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Kiwi Backgrounder

Kiwi’s are forging a unique culture.  The combined English/Maori heritage has produced a nation of bold adventurers with a can do attitude that exudes confidence.  The country is blessed with a pristine environment and lots of open space and enough robust ocean waters to stir the hearts of many a sailor.  Lots of pristine anchorages and remote islands are easily accessible. 

New Zealand is a land of farmers – most Kiwi’s are less that a generation away from their farms.  Kiwi’s pride themselves on their ability to fix anything – and they can.  The tradesmen are confident and sure of themselves and very good.   They have a saying - “number eight wire mate” – which refers to the early farmers ability to fix anything with a piece of fence wire.  Labour rates are low, compared to Canada, USA and Oz so New Zealand is a great place to get things fixed on your boat.

 Maori place names are used extensively and this challenges English visitors to pronounce and remember all those weird names.  Names like Whangarei, Matamata,  Tauranga, Purahotakaka.  Yikes!  Try and say those names quickly.

New Zealand is about the same physical size as Great Britain.  The population is four million and the country hosts two million visitors each year.   The climate is sub-tropical in the north and cools to temperate in the south.  The land is green and supports fast growing forests for harvesting.  The Islands are geologically active and volcanoes and earthquakes are often in the news.

The countries air is extremely clean compared to most northern hemisphere locations.  The clean air means very powerful sunshine that will burn unprotected skin in 15-20 minutes.  New Zealand has more skin cancer per capita than any other nation.  The clean air and sunshine is very good but can be dangerous.

The Maori first settled New Zealand in the early days of the second millennium.  The Maori name for the land - Aotearoa - translates to the  ‘Land of the Long White Cloud.   Compared to the tropics, where the Maori came from, the land is less tropical and has more clouds.  The Maori are Polynesians who likely reached New Zealand by ocean going canoe.  There are some legal issues between the Maori and the new comers, but both white and brown people warmly welcomed us to New Zealand and we encountered no hints of racial problems.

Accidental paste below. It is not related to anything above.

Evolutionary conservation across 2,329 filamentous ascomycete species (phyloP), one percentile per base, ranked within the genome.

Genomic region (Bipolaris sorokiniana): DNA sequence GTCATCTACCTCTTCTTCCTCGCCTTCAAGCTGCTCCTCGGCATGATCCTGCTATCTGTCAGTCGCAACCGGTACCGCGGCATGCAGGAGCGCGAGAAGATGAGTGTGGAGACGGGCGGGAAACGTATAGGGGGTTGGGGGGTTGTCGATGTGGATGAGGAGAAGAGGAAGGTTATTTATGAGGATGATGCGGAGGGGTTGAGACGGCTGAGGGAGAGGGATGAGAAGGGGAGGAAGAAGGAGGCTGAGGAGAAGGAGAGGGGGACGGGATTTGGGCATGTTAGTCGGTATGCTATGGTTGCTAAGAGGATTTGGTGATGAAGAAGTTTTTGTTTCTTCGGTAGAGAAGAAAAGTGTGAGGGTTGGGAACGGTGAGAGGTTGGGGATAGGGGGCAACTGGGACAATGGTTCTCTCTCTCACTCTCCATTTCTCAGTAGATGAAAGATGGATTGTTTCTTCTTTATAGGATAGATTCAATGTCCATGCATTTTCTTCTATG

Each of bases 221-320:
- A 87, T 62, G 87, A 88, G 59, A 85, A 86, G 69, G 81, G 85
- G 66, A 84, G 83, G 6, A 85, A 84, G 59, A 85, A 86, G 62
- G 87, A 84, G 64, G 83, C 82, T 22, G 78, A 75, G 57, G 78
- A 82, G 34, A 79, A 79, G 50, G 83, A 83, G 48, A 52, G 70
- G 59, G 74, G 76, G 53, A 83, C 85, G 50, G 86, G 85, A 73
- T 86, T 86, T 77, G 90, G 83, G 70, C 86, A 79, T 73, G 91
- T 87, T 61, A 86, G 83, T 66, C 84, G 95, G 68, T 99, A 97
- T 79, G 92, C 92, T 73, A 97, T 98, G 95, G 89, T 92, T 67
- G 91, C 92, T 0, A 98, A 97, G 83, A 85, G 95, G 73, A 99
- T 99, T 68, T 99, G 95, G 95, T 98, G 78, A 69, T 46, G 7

New Zealand’s distance from the hot spots of the world mean the cares and worries of other nations rarely effect the Kiwi's.   Nevertheless, New Zealand is the political leader of the south Pacific Island nations like the Cook Islands, Nuie and TongaNew Zealand provides the citizens of those nations with opportunities, advice and assistance.   Islanders from Nuie and the Cooks are welcomed in New Zealand as citizens.  The nation is the boundary between the south west Pacific Ocean and the eastern side of the Tasman Sea.

New Zealand is similar to Canada in many ways.  Geographically the country is quite like British Columbia

Politically both nations have close but indifferent allies nearby.  Just as Canada and US are close friends and are each others largest trading partners,  New Zealand and Australia also have a special relationship.  In both cases, the bigger nations have little understanding of their neighbors and inadvertently step on their toes.   Just as Canadian’s can do little but hold their nose when the US political/economic systems farts and Kiwi’s similarly suffer the indifferent happenstance of Australian political and economic affairs.  Canadians and Kiwi's both accrue the benefits of a big powerful neighbour nearby but whine about the disadvantages and clearly understand each others problem.

New Zealand was the setting for the classic mega movie - Lord of the Rings.  While exploring the country it is fun to see the similarities of the land and the movie.  Much of the interior of the south island is quite like the Hobbit's Shire.  The hobbit connection is reinforced because Kiwi's often dispense with shoes.  Bare feet are common in banks and restaurants and on the streets.  Many Kiwi kids can be seen going to school without shoes.  Not because they can't afford shoes, but because New Zealander's just don't give a damn whether you wear shoes or not.  They are proud that they can toss the footwear whenever they feel like going barefoot.  They like to be like hobbits.  I like that.

Kiwi laws severely limit liability actions.  The individual is largely responsible for his own safety and well being.  You won't be taking MacDonalds New Zealand to court because you burned your lip on a cup of hot coffee.  The limited liability helps action oriented adventure tourism.  Kiwis can organize just about any activity without fear of having your ass sued off if someone gets hurt.  I like that.

If you get hurt in a car accident, the New Zealand medical system will do what is necessary to get you back to health.  The medical system does not charge citizens or visitors for this.  Citizens and visitors can not sue the other party for medical damages.  Consequently the legal system is not burdened trying to sort out medical claims.  Both the insurance and legal businesses have less impact when compared to Cannada or the USA.